21 Jan 2012 Still standing
by Carla Adair Hendricks
Bishop Anderson Lewis Jr., founding pastor of Changing Channels Interdenominational Ministries in Little Rock, has experienced great triumph in ministry. In his personal life, he has also endured great pain.
Lewis, who grew up in Little Rock, says he received his calling to preach when he was a young boy, yet denied this calling for many years. “I’ve been called since I was 7 years old,” he said. “I never wanted to walk in it. I never wanted to preach – never wanted that kind of ministry.”
After enjoying several lucrative years as a locomotive engineer for Amtrak and Union Pacific Railroad, his life took a drastic turn. As the result of a train accident, he was injured and had to retire.
At that point, he stopped running from his calling to pastor. “That was God’s way of putting stuff in place. He put ministry right back in my face. I went full time into this ministry and accepted my calling.”
After pursuing ministry training in Atlanta, he went on to serve Gaines Street Baptist Church in Little Rock for 36 years as the children’s pastor. He then moved on to Gaines Street where he led the health and fitness ministry.
Yet all along he knew that he would one day start his own church. That day came in the new millennium, in January 2000. He and his wife used their personal savings to purchase their first church building on South Spring Street in Little Rock, which clearly displays his commitment to ministry.
He and his wife were equally dedicated to the work of Changing Channels.
“Shirley knew I was called many years ago. She kept questioning me about why I wouldn’t walk in [my calling]. She actually was preaching before I was.”
Though he loves his church family, which has grown to 250 members today, the Bishop’s first commitment has always been to his biological family. He and Shirley were high school sweethearts at Horace Mann High School and married in 1967 at the young ages of 17 and 18.
They had five children – Tamitha; twins Phlecia and Alicia (who died in infancy); and twins Antoniette and Anderson III – who were born within three years. The baby daughter, Physhuna, trailed into the family five years later.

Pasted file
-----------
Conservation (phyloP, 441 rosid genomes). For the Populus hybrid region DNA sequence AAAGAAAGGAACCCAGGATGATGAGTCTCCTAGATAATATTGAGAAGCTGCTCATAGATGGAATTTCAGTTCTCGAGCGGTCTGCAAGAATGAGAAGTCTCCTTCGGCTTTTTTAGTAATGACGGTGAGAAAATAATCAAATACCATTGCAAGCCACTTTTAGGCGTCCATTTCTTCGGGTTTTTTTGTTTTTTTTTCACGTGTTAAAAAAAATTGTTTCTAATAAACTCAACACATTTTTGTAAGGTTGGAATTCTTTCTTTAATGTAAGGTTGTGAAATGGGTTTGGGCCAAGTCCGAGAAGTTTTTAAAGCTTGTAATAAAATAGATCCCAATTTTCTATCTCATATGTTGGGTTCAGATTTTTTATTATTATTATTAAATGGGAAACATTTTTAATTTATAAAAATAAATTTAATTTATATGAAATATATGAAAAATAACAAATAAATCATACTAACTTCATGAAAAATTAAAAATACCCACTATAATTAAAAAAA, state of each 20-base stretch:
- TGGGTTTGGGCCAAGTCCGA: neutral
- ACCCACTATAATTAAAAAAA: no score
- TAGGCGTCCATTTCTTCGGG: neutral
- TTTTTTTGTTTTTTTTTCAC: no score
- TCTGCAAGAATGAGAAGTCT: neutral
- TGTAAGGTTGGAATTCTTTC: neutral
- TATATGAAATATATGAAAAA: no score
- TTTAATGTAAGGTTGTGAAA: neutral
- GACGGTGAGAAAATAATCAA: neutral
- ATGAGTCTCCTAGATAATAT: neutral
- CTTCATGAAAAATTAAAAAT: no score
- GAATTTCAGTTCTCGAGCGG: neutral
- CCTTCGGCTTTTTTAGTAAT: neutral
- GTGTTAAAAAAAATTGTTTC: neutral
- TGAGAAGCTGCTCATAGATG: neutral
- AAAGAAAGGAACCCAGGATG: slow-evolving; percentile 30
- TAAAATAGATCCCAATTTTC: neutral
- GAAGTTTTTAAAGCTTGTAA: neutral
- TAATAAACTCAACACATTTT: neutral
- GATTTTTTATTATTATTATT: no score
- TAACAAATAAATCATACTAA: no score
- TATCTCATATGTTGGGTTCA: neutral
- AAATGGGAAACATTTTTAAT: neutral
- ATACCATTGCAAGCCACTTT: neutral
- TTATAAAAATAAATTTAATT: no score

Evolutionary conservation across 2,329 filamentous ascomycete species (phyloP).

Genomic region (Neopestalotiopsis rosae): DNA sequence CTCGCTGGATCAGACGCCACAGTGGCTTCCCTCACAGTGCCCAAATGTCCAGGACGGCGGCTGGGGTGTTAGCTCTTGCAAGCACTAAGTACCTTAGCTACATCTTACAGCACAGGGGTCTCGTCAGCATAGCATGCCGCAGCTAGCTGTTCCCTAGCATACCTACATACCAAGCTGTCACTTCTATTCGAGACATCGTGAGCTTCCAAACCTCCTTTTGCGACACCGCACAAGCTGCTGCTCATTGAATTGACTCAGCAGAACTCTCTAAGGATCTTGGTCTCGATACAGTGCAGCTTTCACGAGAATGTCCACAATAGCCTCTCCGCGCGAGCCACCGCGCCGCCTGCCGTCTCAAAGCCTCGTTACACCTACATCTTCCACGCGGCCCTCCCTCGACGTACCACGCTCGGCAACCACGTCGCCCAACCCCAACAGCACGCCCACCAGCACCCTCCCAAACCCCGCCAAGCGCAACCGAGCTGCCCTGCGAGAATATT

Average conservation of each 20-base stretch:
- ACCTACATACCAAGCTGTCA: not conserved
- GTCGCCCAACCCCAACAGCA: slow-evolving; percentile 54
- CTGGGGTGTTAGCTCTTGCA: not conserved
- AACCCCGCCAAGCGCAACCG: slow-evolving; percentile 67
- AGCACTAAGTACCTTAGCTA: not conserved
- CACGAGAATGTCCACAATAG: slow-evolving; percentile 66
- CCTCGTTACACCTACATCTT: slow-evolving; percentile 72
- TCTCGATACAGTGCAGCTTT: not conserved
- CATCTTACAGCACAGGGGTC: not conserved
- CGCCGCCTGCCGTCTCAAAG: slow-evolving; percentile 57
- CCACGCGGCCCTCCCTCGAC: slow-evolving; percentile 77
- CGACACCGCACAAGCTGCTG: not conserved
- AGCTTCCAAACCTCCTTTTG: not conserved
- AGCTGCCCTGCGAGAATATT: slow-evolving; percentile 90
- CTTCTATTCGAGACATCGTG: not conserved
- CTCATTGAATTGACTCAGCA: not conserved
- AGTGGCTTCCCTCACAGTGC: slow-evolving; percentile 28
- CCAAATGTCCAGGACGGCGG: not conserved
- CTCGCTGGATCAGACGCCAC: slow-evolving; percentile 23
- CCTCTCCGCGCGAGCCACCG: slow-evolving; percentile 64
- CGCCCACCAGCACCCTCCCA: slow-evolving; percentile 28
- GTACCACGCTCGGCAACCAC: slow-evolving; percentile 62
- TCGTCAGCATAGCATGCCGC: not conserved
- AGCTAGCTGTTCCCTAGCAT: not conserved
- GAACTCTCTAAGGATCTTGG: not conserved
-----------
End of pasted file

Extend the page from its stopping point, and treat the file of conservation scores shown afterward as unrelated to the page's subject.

“We have a very close family. All of [my children] had a part in the church. Even as I speak. Always have.”
By the time he and Shirley began their ministry, their children were already grown and held various positions in the church. Antoniette is an elder and the church administrator. Phlecia is also an elder, while their only son, Anderson, serves as a deacon. Physhuna lives in Atlanta, but sings in her father’s choir every time she visits her hometown.
Life was nearly perfect for this ministry family. Then in 2008, tragedy struck. Doctors diagnosed Tamitha, then serving as an elder, choir and dance director, youth director and church administrator, with sarcoma cancer. While her physicians debated over the treatment of her rare form of cancer, Tamitha quickly grew more ill. In December of that same year, at the young age of 40, she passed away.
“It tore up the family for a minute,” says the bishop of his daughter’s death. “It did some damage. It was very hard for her mother to deal with it. It took a toll on her. We never got over it.”
He says the whole church was in chaos afterward. The community could not grasp that the vibrant choir director, dancer, youth leader and pageant winner (Mrs. Little Rock International 2008) was gone.
The Anderson family grew closer, looking to God to heal their wounds and nourish the bond between them. And then tragedy struck again.
Two years after losing his precious daughter to cancer, Bishop’s wife of 43 years was diagnosed with pancreatic cancer. With great hopes, she began treatments in October 2010, yet passed away just two months later.
Devastated once again, he looked to area pastors to support his pulpit ministry.
“It took me a month and a half to get back to preaching. I just couldn’t do it. I couldn’t face reality. The community knew that my wife and I loved each other, and we were in love with each other since childhood.”
Through his faith in God, Bishop Lewis has begun rebuilding his life and ministry. On Nov. 6, Changing Channels celebrated its 11th anniversary. Their theme, “Broken, But Still Standing,” spoke volumes for their pastor’s personal testimony through the tragedies he has overcome.
“It’s not easy at all. But we have to know that we have a higher power and that God is really on our side. And out of all the pain and agony, we must live and not die and carry on the mission that He called us to do at Changing Channels and in our personal lives.”